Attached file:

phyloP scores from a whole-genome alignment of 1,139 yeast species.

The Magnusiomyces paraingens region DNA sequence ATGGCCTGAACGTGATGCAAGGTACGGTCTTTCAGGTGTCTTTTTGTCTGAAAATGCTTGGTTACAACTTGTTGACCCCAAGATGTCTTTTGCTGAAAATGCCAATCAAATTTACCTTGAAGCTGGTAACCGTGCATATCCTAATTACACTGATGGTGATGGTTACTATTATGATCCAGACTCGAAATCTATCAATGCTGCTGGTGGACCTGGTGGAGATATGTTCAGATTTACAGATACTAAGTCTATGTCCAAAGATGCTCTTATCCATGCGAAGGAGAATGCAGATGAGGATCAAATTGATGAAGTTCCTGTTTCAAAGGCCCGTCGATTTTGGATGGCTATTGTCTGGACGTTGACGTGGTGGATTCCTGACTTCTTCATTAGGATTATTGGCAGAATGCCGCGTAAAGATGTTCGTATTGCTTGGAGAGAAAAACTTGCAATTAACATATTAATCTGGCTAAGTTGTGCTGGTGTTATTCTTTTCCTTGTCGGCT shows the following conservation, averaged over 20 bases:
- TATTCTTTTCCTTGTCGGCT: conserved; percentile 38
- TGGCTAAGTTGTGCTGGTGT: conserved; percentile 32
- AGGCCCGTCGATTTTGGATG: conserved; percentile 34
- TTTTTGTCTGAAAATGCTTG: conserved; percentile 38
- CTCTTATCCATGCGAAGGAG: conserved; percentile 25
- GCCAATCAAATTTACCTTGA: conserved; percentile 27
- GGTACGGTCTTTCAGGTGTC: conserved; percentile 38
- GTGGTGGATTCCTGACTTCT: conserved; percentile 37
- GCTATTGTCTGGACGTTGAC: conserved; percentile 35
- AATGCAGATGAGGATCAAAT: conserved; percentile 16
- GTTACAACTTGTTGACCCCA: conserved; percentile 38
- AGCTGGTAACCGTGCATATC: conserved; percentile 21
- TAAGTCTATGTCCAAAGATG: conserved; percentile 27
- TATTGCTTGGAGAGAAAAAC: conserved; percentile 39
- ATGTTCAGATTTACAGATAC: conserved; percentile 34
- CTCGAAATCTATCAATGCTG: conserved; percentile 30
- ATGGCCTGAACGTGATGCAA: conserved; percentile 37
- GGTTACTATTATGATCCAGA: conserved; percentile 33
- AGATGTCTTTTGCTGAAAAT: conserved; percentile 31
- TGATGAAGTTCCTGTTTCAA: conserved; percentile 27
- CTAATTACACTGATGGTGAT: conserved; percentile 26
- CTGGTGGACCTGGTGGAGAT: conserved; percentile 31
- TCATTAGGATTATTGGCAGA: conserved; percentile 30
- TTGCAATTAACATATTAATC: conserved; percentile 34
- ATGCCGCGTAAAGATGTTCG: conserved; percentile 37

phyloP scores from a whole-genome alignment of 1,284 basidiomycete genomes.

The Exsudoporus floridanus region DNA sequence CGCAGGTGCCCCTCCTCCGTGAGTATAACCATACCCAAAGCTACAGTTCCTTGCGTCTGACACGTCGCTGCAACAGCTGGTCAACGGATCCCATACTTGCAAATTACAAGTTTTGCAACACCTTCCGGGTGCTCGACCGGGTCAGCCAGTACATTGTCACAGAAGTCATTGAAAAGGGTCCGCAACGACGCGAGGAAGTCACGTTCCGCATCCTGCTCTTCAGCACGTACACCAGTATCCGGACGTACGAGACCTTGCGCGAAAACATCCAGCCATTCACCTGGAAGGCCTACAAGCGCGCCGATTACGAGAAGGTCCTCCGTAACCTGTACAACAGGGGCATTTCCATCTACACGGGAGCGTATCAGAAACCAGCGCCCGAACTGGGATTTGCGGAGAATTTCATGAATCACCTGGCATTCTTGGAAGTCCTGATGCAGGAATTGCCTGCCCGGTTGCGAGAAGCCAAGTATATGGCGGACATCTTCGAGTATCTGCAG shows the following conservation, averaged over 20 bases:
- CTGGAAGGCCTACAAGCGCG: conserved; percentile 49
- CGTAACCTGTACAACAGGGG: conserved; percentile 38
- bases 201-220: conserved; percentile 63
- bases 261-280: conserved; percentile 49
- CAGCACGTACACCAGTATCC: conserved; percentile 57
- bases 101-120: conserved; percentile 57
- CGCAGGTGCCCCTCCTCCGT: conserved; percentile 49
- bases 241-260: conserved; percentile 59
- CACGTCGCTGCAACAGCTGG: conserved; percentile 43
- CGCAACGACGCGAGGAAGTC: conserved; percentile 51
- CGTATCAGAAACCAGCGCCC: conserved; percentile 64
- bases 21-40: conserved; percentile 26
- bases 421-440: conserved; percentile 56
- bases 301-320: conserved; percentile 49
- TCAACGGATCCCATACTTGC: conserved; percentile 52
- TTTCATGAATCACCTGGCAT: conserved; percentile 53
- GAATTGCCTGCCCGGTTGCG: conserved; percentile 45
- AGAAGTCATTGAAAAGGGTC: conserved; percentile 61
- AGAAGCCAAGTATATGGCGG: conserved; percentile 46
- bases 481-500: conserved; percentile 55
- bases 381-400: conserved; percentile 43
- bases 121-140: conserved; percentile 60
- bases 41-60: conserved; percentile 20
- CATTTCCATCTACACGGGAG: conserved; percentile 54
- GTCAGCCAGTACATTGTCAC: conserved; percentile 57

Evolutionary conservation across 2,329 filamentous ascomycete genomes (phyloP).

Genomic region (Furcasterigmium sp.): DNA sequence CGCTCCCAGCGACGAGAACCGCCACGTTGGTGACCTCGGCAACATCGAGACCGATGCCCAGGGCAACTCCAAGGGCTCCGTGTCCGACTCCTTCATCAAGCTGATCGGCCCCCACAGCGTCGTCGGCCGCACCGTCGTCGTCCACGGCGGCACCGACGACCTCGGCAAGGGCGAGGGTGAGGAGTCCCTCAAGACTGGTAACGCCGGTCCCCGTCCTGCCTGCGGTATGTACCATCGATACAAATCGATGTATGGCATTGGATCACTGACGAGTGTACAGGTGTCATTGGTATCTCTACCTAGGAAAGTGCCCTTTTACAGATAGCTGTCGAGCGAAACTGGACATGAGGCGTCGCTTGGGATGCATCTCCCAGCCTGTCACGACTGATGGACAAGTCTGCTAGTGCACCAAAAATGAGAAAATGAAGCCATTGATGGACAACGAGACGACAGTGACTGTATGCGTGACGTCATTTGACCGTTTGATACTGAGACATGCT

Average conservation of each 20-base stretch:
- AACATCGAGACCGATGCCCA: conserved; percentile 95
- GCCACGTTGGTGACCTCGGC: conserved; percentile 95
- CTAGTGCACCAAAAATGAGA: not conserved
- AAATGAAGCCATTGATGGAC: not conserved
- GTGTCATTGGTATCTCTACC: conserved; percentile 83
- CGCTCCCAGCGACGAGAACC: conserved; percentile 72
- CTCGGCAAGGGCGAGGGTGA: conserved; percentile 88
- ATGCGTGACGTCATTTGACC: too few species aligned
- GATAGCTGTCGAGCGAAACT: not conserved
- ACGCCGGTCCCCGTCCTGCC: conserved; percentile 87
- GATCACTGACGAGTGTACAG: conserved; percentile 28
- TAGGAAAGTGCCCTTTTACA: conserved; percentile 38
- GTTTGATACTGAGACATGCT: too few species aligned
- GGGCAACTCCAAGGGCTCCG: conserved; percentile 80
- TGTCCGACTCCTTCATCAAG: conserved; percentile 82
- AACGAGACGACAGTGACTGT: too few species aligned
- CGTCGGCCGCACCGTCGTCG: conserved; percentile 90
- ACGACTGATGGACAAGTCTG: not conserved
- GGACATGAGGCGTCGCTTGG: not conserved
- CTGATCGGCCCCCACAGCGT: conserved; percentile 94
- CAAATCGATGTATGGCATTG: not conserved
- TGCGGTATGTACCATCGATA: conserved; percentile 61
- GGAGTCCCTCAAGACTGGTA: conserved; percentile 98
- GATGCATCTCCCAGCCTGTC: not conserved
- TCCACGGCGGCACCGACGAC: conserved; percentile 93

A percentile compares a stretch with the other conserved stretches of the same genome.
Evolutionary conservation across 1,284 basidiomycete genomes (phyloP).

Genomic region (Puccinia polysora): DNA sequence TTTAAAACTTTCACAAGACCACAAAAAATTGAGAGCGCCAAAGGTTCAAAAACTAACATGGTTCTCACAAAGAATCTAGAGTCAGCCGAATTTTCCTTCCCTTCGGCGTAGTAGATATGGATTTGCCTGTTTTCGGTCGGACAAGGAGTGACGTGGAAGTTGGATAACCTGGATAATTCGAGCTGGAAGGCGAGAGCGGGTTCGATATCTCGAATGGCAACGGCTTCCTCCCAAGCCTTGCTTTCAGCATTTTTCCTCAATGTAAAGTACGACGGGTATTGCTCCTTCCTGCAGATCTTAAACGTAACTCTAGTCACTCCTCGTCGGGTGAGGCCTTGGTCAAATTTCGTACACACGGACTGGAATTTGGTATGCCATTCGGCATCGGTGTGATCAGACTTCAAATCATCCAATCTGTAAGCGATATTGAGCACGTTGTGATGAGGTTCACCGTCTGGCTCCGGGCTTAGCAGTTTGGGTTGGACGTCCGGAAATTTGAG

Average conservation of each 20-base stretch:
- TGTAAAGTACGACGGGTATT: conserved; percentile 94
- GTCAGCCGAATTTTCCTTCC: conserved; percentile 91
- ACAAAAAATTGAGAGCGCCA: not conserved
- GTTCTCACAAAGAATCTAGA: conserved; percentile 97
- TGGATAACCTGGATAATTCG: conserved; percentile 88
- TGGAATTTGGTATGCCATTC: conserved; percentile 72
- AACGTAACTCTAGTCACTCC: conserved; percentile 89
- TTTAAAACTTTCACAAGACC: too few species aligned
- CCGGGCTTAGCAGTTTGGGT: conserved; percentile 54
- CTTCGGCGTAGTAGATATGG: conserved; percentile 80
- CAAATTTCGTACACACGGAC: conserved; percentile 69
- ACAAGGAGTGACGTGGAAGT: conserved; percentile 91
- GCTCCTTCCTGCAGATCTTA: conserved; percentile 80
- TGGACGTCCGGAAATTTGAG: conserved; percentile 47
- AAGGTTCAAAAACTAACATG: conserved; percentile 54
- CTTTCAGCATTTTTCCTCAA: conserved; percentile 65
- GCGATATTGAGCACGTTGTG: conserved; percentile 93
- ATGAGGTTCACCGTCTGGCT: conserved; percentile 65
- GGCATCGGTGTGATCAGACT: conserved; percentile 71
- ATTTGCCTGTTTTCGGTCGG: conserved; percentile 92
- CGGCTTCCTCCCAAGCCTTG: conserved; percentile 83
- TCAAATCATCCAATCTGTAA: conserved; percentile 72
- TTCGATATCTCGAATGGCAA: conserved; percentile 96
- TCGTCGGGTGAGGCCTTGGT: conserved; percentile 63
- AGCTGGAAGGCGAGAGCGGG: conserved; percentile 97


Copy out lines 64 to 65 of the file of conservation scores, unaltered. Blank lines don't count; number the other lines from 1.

- CTCGGCAAGGGCGAGGGTGA: conserved; percentile 88
- ATGCGTGACGTCATTTGACC: too few species aligned